Iris cristata Aiton
Dwarf Crested Iris
Iridaceae (Iris Family)
Synonym(s): Iris cristata var. alba, Neubeckia cristata
USDA Symbol: IRCR
This is a small iris, its clusters of narrow, pointed leaves ranging in height from only 4-16 in. The sepals of the its blue-violet flowers are distinctly marked with a central yellow or white, purple striped band. Crested ridges called beards occur along the band. One (occasionally 2) violet-blue flower with 6 spreading, petal-like parts, atop a short slender stalk.
This is a low iris of southern and midwestern wooded uplands. Dwarf Iris (I. verna) has non-crested sepals, narrower leaves less than 1/2" (1.5 cm) wide, and occurs in peaty soil and pine barrens from New York south to Florida, west to Arkansas, and northeast to Missouri, Kentucky, and Ohio.
From the Image Gallery
Plant CharacteristicsDuration: Perennial
Fruit Type: Capsule
Size Notes: Up to about 16 inches tall.
Flower: Flowers 2.5 inches across.
Bloom InformationBloom Color: White , Yellow , Blue , Purple
Bloom Time: Mar , Apr , May , Jun , Jul
Bloom Notes: Colors range through various shades of blue through purple to white.
DistributionUSA: AL , AR , DC , GA , IL , IN , KY , MA , MD , MO , MS , NC , OH , OK , PA , SC , TN , VA , WV
Native Distribution: PA to GA, w. to e. OK; Zones 5 to 7
Native Habitat: Rocky, rich, wooded slopes; bluffs; sandy stream banks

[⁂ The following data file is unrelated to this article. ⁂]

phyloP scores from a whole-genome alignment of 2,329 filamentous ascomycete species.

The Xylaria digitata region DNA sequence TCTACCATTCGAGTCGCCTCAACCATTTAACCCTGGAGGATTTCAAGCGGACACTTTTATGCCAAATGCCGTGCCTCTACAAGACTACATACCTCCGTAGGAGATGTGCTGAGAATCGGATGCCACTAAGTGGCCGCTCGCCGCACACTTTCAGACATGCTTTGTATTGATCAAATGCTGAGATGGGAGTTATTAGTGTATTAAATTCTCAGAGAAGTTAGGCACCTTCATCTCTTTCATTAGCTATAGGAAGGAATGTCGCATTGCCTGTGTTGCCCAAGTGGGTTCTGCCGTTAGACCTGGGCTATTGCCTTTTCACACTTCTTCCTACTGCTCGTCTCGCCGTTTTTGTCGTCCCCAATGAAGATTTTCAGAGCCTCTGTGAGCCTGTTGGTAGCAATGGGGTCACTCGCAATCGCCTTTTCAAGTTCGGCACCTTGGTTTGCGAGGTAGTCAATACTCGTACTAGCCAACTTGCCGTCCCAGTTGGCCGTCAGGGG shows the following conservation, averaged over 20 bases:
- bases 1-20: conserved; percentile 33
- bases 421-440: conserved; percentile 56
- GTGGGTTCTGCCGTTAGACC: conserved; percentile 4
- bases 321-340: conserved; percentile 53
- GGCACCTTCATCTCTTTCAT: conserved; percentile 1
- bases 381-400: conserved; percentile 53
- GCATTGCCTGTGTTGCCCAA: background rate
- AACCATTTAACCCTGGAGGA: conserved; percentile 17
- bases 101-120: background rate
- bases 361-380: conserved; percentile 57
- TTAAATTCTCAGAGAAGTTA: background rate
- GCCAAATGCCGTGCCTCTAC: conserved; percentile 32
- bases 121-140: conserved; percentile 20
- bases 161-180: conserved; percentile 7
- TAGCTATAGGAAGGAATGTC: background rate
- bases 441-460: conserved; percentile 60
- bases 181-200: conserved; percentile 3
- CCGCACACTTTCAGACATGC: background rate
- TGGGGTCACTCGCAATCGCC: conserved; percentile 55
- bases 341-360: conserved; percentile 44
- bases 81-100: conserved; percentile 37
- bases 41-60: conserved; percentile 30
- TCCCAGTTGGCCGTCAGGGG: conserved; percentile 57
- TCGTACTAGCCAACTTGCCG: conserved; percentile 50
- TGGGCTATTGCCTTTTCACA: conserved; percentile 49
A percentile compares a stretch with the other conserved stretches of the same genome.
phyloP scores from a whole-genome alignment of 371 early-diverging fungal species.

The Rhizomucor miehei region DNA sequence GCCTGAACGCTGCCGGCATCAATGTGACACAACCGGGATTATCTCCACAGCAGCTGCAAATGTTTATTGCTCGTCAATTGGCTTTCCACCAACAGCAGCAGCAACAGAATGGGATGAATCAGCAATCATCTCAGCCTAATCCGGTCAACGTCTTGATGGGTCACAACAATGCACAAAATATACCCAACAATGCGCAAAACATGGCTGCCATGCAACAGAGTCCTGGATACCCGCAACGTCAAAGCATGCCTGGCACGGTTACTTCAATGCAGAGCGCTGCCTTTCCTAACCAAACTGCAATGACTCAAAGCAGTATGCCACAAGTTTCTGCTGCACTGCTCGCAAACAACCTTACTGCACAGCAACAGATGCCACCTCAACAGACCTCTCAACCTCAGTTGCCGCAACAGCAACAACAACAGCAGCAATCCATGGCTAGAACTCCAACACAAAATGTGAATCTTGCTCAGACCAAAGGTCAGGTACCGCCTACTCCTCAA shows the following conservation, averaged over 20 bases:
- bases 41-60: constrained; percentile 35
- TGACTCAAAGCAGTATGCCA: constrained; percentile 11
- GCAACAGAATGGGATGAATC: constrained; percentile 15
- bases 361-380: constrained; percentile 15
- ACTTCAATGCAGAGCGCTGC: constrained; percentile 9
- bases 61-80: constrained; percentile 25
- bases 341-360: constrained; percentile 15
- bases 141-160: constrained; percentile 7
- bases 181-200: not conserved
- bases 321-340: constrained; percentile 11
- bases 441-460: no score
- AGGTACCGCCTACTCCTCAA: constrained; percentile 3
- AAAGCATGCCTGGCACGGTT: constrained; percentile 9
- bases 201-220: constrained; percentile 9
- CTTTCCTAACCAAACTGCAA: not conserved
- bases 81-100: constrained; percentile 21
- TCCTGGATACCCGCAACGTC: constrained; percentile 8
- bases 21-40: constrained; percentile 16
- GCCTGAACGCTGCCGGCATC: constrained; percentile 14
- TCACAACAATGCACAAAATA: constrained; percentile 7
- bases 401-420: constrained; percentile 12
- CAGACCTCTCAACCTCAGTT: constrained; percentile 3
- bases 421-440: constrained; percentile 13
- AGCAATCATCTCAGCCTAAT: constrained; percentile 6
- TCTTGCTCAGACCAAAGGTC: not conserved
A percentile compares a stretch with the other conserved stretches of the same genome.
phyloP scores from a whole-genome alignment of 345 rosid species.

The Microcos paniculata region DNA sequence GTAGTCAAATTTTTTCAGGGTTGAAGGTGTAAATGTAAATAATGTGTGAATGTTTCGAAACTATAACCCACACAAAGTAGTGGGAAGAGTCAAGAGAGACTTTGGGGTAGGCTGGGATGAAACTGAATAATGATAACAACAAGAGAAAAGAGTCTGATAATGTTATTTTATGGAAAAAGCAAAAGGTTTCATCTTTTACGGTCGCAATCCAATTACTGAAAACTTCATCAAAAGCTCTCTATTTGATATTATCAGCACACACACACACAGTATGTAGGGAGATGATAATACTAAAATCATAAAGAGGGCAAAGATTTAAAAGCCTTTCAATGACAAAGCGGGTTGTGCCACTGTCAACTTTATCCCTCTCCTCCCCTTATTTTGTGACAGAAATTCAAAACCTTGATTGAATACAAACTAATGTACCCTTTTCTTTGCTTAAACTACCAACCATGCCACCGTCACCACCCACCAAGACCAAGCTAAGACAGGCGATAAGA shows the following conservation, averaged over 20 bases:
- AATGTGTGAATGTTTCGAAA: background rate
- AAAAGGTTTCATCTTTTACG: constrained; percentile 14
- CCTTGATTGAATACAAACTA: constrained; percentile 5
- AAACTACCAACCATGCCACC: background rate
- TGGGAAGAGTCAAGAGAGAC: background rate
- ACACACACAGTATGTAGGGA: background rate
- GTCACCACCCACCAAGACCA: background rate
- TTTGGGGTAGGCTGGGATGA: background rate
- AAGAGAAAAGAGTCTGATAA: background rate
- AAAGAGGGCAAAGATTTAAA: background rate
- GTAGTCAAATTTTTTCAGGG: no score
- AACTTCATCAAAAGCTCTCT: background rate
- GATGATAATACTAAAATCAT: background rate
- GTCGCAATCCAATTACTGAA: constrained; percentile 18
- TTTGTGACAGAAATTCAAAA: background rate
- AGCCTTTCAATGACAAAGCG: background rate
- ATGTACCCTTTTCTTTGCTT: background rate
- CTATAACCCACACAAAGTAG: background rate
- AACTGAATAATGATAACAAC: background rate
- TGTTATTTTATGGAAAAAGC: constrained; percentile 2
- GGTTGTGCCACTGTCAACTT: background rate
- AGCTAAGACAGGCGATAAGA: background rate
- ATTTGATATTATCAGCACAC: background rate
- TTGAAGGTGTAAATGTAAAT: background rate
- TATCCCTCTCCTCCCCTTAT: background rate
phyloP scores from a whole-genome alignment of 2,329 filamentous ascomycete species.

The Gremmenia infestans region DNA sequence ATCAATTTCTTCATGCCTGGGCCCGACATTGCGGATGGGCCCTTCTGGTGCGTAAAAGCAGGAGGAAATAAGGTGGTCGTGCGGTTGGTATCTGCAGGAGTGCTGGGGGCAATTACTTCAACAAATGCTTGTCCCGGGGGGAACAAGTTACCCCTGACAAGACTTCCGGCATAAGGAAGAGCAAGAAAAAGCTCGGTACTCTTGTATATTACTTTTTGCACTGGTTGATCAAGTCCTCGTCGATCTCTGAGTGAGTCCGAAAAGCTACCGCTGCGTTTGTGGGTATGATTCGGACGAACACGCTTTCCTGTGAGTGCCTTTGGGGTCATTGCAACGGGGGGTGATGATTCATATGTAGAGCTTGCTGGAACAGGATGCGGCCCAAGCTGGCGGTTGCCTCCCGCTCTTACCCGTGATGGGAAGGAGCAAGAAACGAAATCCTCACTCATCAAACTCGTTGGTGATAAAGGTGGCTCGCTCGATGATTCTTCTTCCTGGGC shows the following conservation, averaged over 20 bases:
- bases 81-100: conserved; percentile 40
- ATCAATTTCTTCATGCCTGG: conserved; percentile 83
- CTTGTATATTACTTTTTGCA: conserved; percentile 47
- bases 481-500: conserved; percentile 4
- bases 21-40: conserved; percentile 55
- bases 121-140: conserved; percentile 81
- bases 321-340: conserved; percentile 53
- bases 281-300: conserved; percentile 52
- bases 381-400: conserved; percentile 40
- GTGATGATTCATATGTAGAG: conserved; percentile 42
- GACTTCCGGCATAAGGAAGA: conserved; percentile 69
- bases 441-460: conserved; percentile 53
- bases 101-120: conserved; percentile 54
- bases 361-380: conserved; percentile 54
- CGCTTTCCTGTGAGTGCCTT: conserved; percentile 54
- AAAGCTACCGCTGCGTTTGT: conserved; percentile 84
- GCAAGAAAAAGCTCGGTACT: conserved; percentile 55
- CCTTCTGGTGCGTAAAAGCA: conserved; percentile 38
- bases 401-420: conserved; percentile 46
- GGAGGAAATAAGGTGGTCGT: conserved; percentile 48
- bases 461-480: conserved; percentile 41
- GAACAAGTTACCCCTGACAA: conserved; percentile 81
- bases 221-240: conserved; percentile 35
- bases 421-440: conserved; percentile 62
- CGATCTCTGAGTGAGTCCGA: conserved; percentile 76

Growing ConditionsWater Use: Medium
Light Requirement: Part Shade , Shade
Soil Moisture: Moist
Soil pH: Acidic (pH<6.8)
Heat Tolerant: yes
Soil Description: Well-drained, rich, acid soils.
Conditions Comments: Soils which are too rich encourage rank vegetative growth in this species. Ordinary, dryish soil is preferable.
BenefitUse Ornamental: Popular for its large, blue to white, spring flowers on small-statured plants in Southeastern shade gardens.
Use Wildlife: Flowers attracts hummingbirds and bees.
Conspicuous Flowers: yes
Nectar Source: yes
PropagationPropagation Material: Root Division , Seeds
Description: If seeds are collected, they should be planted immediately in acid soil. Seedlings will take two or three years to flower. Propagating by division is much more reliable than seeds. Divide in early fall when the leaves have begun to yellow.
Seed Collection: Collect the leathery capsule approximately 6-8 weeks after flowering when they have turned brown. Only a small percentage of flowers in a population will produce capsules. Storage greatly reduces viability.
Commercially Avail: yes
Maintenance: Colonizes by rhizomes, so separate as desired.
From the National Organizations DirectoryAccording to the species list provided by Affiliate Organizations, this plant is on display at the following locations:
Delaware Nature Society - Hockessin, DE
Mt. Cuba Center - Hockessin, DE
BibliographyBibref 1620 - Gardening with Native Plants of the South (Reprint Edition) (2009) Wasowski, S. with A. Wasowski
Bibref 841 - Native Alternatives to Invasive Plants (2006) Burrell, C. C.
Bibref 1294 - The Midwestern Native Garden: Native Alternatives to Nonnative Flowers and Plants An Illustrated Guide (2011) Adelman, Charlotte and Schwartz, Bernard L.
Search More Titles in Bibliography
Web ReferenceWebref 38 - Flora of North America (2019) Missouri Botanical Garden, St. Louis, MO & Harvard University Herbaria, Cambridge, MA.
Webref 23 - Southwest Environmental Information Network (2009) SEINet - Arizona Chapter
Additional resourcesUSDA: Find Iris cristata in USDA Plants
FNA: Find Iris cristata in the Flora of North America (if available)
Google: Search Google for Iris cristata
MetadataRecord Modified: 2023-04-06
Research By: TWC Staff